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Homework Help: Angular Motion

  1. May 28, 2010 #1
    1. The problem statement, all variables and given/known data

    A uniform rod of length 0.750 m and mass 1.20 kg is pivoted at one end by a smooth pin as shown below. The rod is released from the vertical position and given a slight nudge to release it from the vertical position of unstable equilibrium.

    [PLAIN]http://img175.imageshack.us/img175/9820/angacc40pc.png [Broken]

    When the rod is horizontal:

    (a) Calculate its angular acceleration.

    (b) Calculate the x and the y components of the acceleration of the centre of mass.

    3. The attempt at a solution

    First I focus on part (a). I have already obtained the angular velocity:

    The potential energy of the system relative to the reference configuration is MgL/2 because the center of mass of the rod is at a height L/2 away from its position in the reference configuration. Conservation of mechanical energy for the system is:

    Ki+Ui = Kf + Uf

    0+½MgL=½Iω²+0

    [tex]\omega = \sqrt{\frac{MgL}{\frac{1}{3}ML^2}} = \sqrt{\frac{3g}{L}}[/tex]

    using the given values I get ω=6.26 rad/s, which is the correct velocity.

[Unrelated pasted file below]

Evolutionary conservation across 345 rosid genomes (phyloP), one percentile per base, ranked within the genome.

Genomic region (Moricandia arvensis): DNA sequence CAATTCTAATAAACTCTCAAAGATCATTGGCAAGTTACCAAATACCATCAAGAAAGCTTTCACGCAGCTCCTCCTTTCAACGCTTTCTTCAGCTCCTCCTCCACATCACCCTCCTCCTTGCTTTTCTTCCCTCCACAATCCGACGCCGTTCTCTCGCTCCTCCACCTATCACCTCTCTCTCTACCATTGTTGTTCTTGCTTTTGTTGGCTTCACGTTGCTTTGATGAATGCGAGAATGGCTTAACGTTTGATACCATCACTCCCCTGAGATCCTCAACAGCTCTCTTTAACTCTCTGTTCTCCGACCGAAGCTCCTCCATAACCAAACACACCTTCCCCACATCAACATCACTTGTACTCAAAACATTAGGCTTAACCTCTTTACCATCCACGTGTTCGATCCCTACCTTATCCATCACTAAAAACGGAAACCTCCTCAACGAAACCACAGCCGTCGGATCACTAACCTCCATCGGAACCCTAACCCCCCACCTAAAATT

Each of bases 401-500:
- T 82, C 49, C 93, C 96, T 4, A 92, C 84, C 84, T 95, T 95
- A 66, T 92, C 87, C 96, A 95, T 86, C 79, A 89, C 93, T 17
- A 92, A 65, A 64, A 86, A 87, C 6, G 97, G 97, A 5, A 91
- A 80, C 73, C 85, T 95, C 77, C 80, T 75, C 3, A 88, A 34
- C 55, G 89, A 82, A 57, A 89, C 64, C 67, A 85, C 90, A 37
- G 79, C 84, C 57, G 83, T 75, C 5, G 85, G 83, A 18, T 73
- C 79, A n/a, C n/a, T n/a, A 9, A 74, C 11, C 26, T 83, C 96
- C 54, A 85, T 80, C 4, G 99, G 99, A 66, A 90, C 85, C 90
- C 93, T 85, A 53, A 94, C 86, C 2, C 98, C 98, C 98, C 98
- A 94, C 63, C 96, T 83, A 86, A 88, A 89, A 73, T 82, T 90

Now I want to use the equation [tex]\alpha = \frac{\Delta \omega}{t}[/tex] to find the angular acceleration. Here's where I'm stuck. Could anyone please show me how to find the time for this equation?

    Correct answer to part (a) is 19.62 rad/s² and for part (b) it is -14.7 m/s²(x-component) and -7.36 m/s² (y-component)
     
    Last edited by a moderator: May 4, 2017
  2. jcsd
  3. May 28, 2010 #2

    ehild

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    Homework Helper

    No, you can not use

    [tex]
    \alpha = \frac{\Delta \omega}{t}
    [/tex],
    as it is valid for uniform acceleration only, and you do not know if the acceleration is uniform; neither you know the time.

    There is a formula betwee torque, angular acceleration, and moment of inertia. Use that.

    ehild
     
  4. May 29, 2010 #3
    Thank you very much, I got it. Now could you explain how to deal with part (b)? How do we calculate the x (or y) component of the acceleration of the centre of mass? I'm not quite sure what that even means since I don't have any worked examples in my textbook.
     
  5. May 29, 2010 #4

    ehild

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    The centre of mass moves along a circle, and the angular velocity is not constant. What components of acceleration has a body performing circular motion?

    ehild
     
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